£1.6bn growth could be unlocked by Welsh businesses
20 Mar 2018
Businesses in Wales could miss out on £1.61 billion of untapped growth in 2018.
Our research, Planning for growth, found that in 2018 businesses could leave £72.5 billion untapped potential on the table in the UK. This is the equivalent to creating a new economy the size of Greater Manchester. Or put another way, this level of growth could translate into 1.4 million jobs. In Wales, this figure breaks down to £1.6 billion measured as GVA.
The research also unveiled a sustainable high-growth group of businesses that nationally achieved 20% or more in growth in 2017 – and sustained growth for the past three years2. These Growth Generators are almost five times more likely to be achieving their one-to-two-year growth targets than the rest of the market. And they are nearly 10 times more likely to reach their targets than low-to-no growth companies. On top of this financial performance, Growth Generators share a growth mindset based on four key characteristics:
2 invested in top-line growth and willing to seek external funding and engage in M&A activity
3 tech confident
Growth Generators: Regional breakdown
The growth picture for Wales
Wales is one of the smaller 12 UK regional economies, but it registered impressive GVA growth in 2016 of £59.8 billion, an increase of 4.1%3. This was the fourth highest in the UK.
The country benefits from a rich variety of businesses in the manufacturing, tourism and food and beverage sectors. And it is powered by the financial services and tech strongholds of Cardiff and Swansea. Given these strengths, the potential of Wales to drive up its performance is clear.
Yet only 31% of Welsh businesses are confident that they will achieve their growth plans for the next three to five years. So what is holding them back?
Top 10 barriers to growth
Scaled-down growth ambitions
Businesses in Wales have growth ambitions – M&A is one of their key priorities over the next five years. However, there has been a lack of strategic investment in top-line revenue growth in the past 12 months. A third (37%) of respondents said the last such investment was more than one to two years ago. For 41%, the last investment was three to five years ago.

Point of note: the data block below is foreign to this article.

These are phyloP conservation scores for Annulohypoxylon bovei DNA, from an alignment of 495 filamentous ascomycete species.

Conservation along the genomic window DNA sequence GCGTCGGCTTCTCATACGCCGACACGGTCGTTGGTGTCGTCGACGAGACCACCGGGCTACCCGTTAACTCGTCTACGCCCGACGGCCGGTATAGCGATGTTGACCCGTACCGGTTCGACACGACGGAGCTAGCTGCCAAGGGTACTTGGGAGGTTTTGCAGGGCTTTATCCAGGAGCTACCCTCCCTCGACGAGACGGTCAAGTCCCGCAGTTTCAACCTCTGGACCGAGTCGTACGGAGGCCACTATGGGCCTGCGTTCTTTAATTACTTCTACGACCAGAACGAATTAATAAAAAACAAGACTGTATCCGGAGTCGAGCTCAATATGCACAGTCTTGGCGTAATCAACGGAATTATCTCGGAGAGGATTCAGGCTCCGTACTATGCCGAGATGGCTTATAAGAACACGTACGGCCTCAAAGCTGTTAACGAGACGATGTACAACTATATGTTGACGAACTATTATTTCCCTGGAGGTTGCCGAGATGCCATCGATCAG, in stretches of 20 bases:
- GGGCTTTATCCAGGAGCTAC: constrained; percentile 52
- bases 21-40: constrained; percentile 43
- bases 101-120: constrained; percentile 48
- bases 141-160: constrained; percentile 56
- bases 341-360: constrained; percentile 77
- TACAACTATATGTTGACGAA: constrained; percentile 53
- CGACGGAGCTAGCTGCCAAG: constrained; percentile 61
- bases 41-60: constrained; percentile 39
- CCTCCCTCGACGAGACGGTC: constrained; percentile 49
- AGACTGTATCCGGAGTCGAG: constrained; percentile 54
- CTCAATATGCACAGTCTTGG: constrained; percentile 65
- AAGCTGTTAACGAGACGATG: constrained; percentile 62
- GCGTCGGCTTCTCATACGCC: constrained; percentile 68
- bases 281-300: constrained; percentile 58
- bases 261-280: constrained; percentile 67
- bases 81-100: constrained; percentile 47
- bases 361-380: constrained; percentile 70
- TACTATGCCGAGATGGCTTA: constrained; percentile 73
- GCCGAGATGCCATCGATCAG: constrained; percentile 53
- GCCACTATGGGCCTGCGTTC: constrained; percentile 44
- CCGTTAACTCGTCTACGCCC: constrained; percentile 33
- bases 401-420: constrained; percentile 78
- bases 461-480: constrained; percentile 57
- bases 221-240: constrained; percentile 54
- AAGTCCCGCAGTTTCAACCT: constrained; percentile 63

Alistair Wardell, Practice Leader of our Wales team said: “A definite drop-off in growth investment is discernible. Successful Welsh businesses, however, are active in balancing risk with opportunity to avoid stagnation and meet their undoubted potential.”
Ian Hall, CEO at Cardiff-based CCS McLays, a provider of packaging and consumable outsourcing solutions for the high street and healthcare and pharmaceutical sectors, said: “One thing any business needs to be sure of before embarking on a growth strategy is that the fundamentals and foundations are correct and scalable. But very often, where people don’t grow the business, the business outgrows them.”
Welsh businesses see technology as both a major accelerator and a barrier to growth. But two-thirds of those that see it as a barrier believe they can overcome it.
Alistair said: “Cracking the tech challenge is key for almost every business. In Wales the clear majority are optimistic about their ability to overcome it as a barrier. As a nation our reputation is growing as an innovator of exciting and ground-breaking technologies. The outcome of this is stimulating growth across digital, life-sciences and fintech markets.”
Mark Crook, CEO of Henry Howard Finance, said: “We see digitisation as both a challenge and an opportunity. Our investment into evolving our HowApp (credit decisioning and online ordering solution), to continuously improve our ability to complete applications for our customers, means that our technology drives both customer acquisition and retention.”